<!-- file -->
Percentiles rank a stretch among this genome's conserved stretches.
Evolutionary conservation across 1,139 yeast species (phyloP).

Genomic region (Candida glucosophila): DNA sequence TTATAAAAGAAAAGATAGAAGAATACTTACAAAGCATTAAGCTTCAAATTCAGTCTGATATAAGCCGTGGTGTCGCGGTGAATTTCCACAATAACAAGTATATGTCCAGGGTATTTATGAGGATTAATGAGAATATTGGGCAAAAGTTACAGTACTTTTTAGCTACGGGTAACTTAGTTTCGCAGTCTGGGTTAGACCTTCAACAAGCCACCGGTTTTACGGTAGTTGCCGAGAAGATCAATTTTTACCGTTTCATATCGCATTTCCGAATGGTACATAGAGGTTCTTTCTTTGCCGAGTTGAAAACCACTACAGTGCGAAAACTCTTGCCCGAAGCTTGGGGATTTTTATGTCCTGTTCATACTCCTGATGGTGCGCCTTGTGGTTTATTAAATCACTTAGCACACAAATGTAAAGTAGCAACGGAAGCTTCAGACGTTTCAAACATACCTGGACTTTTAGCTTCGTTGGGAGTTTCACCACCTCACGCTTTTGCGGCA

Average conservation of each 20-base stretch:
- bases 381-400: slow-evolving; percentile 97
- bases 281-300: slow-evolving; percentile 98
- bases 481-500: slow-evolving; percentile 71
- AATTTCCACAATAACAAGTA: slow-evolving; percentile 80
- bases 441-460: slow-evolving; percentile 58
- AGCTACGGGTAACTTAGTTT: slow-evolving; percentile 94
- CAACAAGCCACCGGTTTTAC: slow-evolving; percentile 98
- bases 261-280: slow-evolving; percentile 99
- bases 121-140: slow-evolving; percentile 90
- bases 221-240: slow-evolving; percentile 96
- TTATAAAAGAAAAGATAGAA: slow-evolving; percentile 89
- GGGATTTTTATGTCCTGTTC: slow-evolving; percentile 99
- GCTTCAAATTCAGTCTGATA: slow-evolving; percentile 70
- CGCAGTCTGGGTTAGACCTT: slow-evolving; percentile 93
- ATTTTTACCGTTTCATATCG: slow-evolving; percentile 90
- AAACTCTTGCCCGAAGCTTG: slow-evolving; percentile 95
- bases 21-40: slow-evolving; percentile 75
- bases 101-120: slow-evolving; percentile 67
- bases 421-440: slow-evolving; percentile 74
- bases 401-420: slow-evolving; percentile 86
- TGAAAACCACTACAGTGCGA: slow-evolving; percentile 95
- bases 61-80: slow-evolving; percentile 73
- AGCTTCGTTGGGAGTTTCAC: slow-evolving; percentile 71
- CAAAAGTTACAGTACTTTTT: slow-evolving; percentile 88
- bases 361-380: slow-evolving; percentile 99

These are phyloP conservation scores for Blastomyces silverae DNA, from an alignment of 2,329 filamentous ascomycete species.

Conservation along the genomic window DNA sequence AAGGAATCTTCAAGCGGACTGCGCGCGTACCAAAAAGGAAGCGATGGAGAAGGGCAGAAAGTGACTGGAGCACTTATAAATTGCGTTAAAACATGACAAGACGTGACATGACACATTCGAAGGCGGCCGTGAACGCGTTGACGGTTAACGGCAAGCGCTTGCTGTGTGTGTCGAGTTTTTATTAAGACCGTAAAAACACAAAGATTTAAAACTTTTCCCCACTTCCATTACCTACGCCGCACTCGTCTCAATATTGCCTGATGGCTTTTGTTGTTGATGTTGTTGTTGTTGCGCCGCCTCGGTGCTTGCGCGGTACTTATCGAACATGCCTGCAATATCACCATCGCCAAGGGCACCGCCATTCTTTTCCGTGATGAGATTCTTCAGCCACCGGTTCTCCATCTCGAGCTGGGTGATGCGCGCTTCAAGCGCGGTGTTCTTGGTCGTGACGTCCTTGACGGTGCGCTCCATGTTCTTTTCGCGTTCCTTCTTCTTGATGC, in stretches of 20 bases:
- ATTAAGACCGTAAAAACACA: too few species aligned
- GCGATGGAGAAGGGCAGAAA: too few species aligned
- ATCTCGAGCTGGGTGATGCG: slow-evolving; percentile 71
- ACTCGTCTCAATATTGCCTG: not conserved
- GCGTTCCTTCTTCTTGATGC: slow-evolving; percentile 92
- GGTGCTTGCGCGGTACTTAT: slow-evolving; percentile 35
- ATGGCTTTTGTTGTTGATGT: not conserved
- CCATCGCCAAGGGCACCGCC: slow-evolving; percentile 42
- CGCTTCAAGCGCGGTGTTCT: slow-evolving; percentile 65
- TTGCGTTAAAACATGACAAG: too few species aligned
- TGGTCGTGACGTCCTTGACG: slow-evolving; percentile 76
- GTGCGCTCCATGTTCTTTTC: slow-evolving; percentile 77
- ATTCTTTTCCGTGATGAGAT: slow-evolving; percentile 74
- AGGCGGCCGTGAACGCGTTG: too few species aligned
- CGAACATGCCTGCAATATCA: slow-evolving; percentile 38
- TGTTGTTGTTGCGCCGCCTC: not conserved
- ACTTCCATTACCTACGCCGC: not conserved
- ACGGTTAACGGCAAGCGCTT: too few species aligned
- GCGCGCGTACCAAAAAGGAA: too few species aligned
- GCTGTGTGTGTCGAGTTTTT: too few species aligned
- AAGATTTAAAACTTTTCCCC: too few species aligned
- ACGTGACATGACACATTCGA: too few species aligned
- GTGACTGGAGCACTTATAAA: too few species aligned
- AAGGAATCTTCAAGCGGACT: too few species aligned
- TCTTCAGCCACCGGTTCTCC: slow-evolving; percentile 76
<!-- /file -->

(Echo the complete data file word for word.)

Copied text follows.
Percentiles rank a stretch among this genome's conserved stretches.
Evolutionary conservation across 1,139 yeast species (phyloP).

Genomic region (Candida glucosophila): DNA sequence TTATAAAAGAAAAGATAGAAGAATACTTACAAAGCATTAAGCTTCAAATTCAGTCTGATATAAGCCGTGGTGTCGCGGTGAATTTCCACAATAACAAGTATATGTCCAGGGTATTTATGAGGATTAATGAGAATATTGGGCAAAAGTTACAGTACTTTTTAGCTACGGGTAACTTAGTTTCGCAGTCTGGGTTAGACCTTCAACAAGCCACCGGTTTTACGGTAGTTGCCGAGAAGATCAATTTTTACCGTTTCATATCGCATTTCCGAATGGTACATAGAGGTTCTTTCTTTGCCGAGTTGAAAACCACTACAGTGCGAAAACTCTTGCCCGAAGCTTGGGGATTTTTATGTCCTGTTCATACTCCTGATGGTGCGCCTTGTGGTTTATTAAATCACTTAGCACACAAATGTAAAGTAGCAACGGAAGCTTCAGACGTTTCAAACATACCTGGACTTTTAGCTTCGTTGGGAGTTTCACCACCTCACGCTTTTGCGGCA

Average conservation of each 20-base stretch:
- bases 381-400: slow-evolving; percentile 97
- bases 281-300: slow-evolving; percentile 98
- bases 481-500: slow-evolving; percentile 71
- AATTTCCACAATAACAAGTA: slow-evolving; percentile 80
- bases 441-460: slow-evolving; percentile 58
- AGCTACGGGTAACTTAGTTT: slow-evolving; percentile 94
- CAACAAGCCACCGGTTTTAC: slow-evolving; percentile 98
- bases 261-280: slow-evolving; percentile 99
- bases 121-140: slow-evolving; percentile 90
- bases 221-240: slow-evolving; percentile 96
- TTATAAAAGAAAAGATAGAA: slow-evolving; percentile 89
- GGGATTTTTATGTCCTGTTC: slow-evolving; percentile 99
- GCTTCAAATTCAGTCTGATA: slow-evolving; percentile 70
- CGCAGTCTGGGTTAGACCTT: slow-evolving; percentile 93
- ATTTTTACCGTTTCATATCG: slow-evolving; percentile 90
- AAACTCTTGCCCGAAGCTTG: slow-evolving; percentile 95
- bases 21-40: slow-evolving; percentile 75
- bases 101-120: slow-evolving; percentile 67
- bases 421-440: slow-evolving; percentile 74
- bases 401-420: slow-evolving; percentile 86
- TGAAAACCACTACAGTGCGA: slow-evolving; percentile 95
- bases 61-80: slow-evolving; percentile 73
- AGCTTCGTTGGGAGTTTCAC: slow-evolving; percentile 71
- CAAAAGTTACAGTACTTTTT: slow-evolving; percentile 88
- bases 361-380: slow-evolving; percentile 99

These are phyloP conservation scores for Blastomyces silverae DNA, from an alignment of 2,329 filamentous ascomycete species.

Conservation along the genomic window DNA sequence AAGGAATCTTCAAGCGGACTGCGCGCGTACCAAAAAGGAAGCGATGGAGAAGGGCAGAAAGTGACTGGAGCACTTATAAATTGCGTTAAAACATGACAAGACGTGACATGACACATTCGAAGGCGGCCGTGAACGCGTTGACGGTTAACGGCAAGCGCTTGCTGTGTGTGTCGAGTTTTTATTAAGACCGTAAAAACACAAAGATTTAAAACTTTTCCCCACTTCCATTACCTACGCCGCACTCGTCTCAATATTGCCTGATGGCTTTTGTTGTTGATGTTGTTGTTGTTGCGCCGCCTCGGTGCTTGCGCGGTACTTATCGAACATGCCTGCAATATCACCATCGCCAAGGGCACCGCCATTCTTTTCCGTGATGAGATTCTTCAGCCACCGGTTCTCCATCTCGAGCTGGGTGATGCGCGCTTCAAGCGCGGTGTTCTTGGTCGTGACGTCCTTGACGGTGCGCTCCATGTTCTTTTCGCGTTCCTTCTTCTTGATGC, in stretches of 20 bases:
- ATTAAGACCGTAAAAACACA: too few species aligned
- GCGATGGAGAAGGGCAGAAA: too few species aligned
- ATCTCGAGCTGGGTGATGCG: slow-evolving; percentile 71
- ACTCGTCTCAATATTGCCTG: not conserved
- GCGTTCCTTCTTCTTGATGC: slow-evolving; percentile 92
- GGTGCTTGCGCGGTACTTAT: slow-evolving; percentile 35
- ATGGCTTTTGTTGTTGATGT: not conserved
- CCATCGCCAAGGGCACCGCC: slow-evolving; percentile 42
- CGCTTCAAGCGCGGTGTTCT: slow-evolving; percentile 65
- TTGCGTTAAAACATGACAAG: too few species aligned
- TGGTCGTGACGTCCTTGACG: slow-evolving; percentile 76
- GTGCGCTCCATGTTCTTTTC: slow-evolving; percentile 77
- ATTCTTTTCCGTGATGAGAT: slow-evolving; percentile 74
- AGGCGGCCGTGAACGCGTTG: too few species aligned
- CGAACATGCCTGCAATATCA: slow-evolving; percentile 38
- TGTTGTTGTTGCGCCGCCTC: not conserved
- ACTTCCATTACCTACGCCGC: not conserved
- ACGGTTAACGGCAAGCGCTT: too few species aligned
- GCGCGCGTACCAAAAAGGAA: too few species aligned
- GCTGTGTGTGTCGAGTTTTT: too few species aligned
- AAGATTTAAAACTTTTCCCC: too few species aligned
- ACGTGACATGACACATTCGA: too few species aligned
- GTGACTGGAGCACTTATAAA: too few species aligned
- AAGGAATCTTCAAGCGGACT: too few species aligned
- TCTTCAGCCACCGGTTCTCC: slow-evolving; percentile 76